When Timothy Miller was growing up in Shrewsbury, he wrote a poem about his hometown, which borders Interstate 83, called “Exit Town.”
Miller went off to college and worked in Baltimore and Washington, D.C, thinking he had left Exit Town behind. But in 2010 he returned to York County, helping to lead a resurgence in business, the arts and dining in York’s downtown.
And he’s glad he did.
“It’s great to see all of the dynamic energy happening right now in downtown, but it’s happening based upon a lot of work done by some brave people,” he said, citing people who have been working for a decade or more
Miller spoke recently inside the Market Street offices of Downtown Inc, a city economic and cultural improvement organization. Miller has been its acting executive director since March.
He is among many younger York County community leaders who grew up there, left but have returned.
Thanks to the path that was paved by others in years past, Miller said, the atmosphere in York is “much more favorable for some folks (developers) to come in from out of town and see the real opportunities here.”
York and other cities of its size, Miller said, must ask themselves what comes first – residential, commercial or retail – as they try to rebuild.
“Do you need to have a clustering of restaurants, or do you need to have great public spaces first?” Miller asked.
But in York, “we see all of those things coming together at the same time, and what we’re hoping is, that because our revitalization isn’t just based on one sector of the community, this advancement is going to be far more resilient … and we’ll be able to keep the momentum going.”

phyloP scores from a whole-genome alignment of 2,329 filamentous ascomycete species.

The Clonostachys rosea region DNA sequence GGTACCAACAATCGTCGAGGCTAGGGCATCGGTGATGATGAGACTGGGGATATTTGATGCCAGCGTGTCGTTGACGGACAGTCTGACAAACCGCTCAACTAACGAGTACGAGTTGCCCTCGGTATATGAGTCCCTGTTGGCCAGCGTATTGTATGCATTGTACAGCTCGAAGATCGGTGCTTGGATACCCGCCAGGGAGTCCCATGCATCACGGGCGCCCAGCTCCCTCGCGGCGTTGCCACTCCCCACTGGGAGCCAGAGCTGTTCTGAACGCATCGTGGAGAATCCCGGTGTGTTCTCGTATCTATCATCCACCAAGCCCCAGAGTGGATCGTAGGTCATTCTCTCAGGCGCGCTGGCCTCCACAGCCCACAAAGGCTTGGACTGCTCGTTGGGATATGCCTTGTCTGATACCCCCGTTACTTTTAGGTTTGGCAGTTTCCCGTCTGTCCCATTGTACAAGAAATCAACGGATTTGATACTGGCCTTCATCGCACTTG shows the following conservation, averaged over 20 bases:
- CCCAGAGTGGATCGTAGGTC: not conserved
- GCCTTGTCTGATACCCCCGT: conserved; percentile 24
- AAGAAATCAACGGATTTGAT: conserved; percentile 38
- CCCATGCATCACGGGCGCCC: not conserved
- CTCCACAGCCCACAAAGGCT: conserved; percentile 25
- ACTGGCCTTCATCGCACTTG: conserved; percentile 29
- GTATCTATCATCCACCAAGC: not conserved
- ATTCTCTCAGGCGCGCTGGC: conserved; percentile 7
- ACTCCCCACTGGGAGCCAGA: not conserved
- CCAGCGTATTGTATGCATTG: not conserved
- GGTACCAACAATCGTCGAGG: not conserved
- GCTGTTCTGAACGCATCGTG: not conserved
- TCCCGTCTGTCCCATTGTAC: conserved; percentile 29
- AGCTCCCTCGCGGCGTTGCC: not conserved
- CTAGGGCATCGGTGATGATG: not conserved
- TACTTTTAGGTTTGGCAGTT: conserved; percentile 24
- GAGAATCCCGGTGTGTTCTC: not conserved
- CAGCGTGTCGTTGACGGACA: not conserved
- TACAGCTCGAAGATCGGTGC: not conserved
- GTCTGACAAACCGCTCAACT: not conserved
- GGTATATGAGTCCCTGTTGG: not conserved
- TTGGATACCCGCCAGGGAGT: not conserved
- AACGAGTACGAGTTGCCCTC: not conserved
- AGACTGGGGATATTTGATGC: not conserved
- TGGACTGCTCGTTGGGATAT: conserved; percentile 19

Downtown Inc lost its long-time executive director Sonia Huntzinger in March to a position in Coatesville, but thanks to Miller and its six other staffers it hasn’t missed a beat, organization board president Krista Darr said.
“It’s always a challenge when you lose your leadership, but we had comfort in having a strong and capable staff,” Darr said. “We were confident in what they would be able to do, but we’re thankful that they have exceeded expectations.”
Downtown Inc is busy with a range of York City events, such as First Friday, a recent “Go Green in the City” street fair, frequent walking tours and other activities, such as helping downtown York eateries form a restaurant association.
Promotions and events “help us reach a large audience … and make a great first impression for those who haven’t visited downtown York before,” said Meagan Feeser, Downtown Inc’s director of marketing.
A West York Area High grad, she also left for the big city – in her case, D.C., Philadelphia and New York – before returning to York in 2010.
When she moved back to York, “there was a feeling that big things were happening downtown and that I could be a part of it, so I dove right in, volunteering for various groups and events,” Feeser said. “I decided, if this is where I’m going to spend the rest of my life, I want to help make it great.”
Downtown Inc works with private developers who are looking to do projects in downtown York.
Miller sees a “better diversity of restaurants (coming) in the next six to eight months” in downtown York, plus an increasing number of apartments that “will be incredibly important to our merchants.”
He expects the apartments to provide a local base that would encourage businesses to be open longer, have Sunday hours or “just have a stronger 24-7 base of spending that they might not (otherwise) have.”
Downtown Inc also is working with the city and others to coordinate the development of the York County Heritage Rail Trail.
“There is just too much great stuff happening, and I don’t think we’ve seen any slowdown this year at all, and if anything, we’ve had to accelerate,” he said. “This is going to be one of the busiest years for this organization ever.”